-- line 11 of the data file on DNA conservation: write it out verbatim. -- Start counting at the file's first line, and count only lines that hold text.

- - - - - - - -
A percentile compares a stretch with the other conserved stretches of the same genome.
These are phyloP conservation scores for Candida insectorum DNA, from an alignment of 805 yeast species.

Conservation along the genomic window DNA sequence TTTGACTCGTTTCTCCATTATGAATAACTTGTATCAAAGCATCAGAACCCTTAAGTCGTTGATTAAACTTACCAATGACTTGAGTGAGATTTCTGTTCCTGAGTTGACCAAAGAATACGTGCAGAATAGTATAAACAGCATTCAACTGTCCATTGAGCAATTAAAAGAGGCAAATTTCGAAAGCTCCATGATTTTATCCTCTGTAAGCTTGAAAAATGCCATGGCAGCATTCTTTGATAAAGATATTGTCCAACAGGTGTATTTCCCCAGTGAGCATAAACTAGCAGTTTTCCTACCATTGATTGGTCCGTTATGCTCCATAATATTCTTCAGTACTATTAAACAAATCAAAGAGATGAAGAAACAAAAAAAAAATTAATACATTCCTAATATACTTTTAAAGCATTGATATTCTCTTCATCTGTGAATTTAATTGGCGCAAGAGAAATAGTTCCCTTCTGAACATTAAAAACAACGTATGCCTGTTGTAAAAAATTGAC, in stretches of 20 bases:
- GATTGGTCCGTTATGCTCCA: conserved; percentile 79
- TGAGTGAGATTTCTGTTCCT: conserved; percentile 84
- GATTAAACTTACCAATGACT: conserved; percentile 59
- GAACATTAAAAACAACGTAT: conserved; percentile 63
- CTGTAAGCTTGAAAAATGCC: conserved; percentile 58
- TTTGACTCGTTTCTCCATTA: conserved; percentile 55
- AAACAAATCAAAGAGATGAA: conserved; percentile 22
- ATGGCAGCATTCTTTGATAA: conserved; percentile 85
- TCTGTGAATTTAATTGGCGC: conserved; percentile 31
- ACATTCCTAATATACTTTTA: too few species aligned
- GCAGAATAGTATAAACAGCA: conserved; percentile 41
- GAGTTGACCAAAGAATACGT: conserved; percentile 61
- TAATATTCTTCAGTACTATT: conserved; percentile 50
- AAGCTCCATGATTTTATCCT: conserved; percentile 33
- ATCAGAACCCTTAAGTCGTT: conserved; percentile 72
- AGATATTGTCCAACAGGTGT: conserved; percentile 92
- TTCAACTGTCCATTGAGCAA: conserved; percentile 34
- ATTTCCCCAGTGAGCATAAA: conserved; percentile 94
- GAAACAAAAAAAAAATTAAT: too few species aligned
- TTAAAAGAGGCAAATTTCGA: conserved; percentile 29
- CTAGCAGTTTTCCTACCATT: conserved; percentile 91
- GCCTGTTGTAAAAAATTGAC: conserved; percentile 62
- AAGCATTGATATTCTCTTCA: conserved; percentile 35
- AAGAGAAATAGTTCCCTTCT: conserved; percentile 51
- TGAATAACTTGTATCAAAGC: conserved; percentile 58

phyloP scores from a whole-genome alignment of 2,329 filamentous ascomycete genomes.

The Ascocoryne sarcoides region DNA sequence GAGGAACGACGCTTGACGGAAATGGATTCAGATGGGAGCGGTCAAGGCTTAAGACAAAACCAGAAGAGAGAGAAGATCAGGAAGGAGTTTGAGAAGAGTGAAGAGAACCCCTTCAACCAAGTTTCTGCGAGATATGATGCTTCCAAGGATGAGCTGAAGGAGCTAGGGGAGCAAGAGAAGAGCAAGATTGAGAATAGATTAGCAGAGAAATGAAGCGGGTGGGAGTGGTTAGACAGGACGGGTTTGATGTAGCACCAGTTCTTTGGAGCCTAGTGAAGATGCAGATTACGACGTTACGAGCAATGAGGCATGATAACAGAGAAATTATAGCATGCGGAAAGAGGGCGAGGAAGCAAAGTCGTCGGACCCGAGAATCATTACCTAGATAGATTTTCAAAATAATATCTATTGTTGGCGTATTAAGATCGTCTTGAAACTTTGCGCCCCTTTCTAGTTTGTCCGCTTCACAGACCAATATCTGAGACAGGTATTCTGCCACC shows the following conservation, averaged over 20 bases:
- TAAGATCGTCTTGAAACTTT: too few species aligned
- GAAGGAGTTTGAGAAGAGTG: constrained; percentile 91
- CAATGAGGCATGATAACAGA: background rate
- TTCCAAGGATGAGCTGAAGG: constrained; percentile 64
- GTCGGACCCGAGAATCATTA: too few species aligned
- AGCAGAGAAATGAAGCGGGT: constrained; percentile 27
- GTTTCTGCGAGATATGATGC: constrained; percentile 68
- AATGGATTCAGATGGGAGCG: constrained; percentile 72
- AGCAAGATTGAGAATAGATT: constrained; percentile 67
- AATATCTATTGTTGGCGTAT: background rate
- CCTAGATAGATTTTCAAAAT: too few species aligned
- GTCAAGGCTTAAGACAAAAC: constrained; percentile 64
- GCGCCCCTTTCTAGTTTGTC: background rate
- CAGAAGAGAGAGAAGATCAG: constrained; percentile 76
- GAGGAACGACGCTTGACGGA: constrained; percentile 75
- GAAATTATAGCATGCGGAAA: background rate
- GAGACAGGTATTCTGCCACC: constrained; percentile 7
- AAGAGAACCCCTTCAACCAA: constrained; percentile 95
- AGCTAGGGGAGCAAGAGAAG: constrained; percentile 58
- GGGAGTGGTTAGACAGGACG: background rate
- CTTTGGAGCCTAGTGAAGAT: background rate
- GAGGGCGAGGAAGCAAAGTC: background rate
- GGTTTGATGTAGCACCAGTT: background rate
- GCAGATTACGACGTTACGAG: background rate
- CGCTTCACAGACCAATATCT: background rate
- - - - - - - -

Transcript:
- ATGGCAGCATTCTTTGATAA: conserved; percentile 85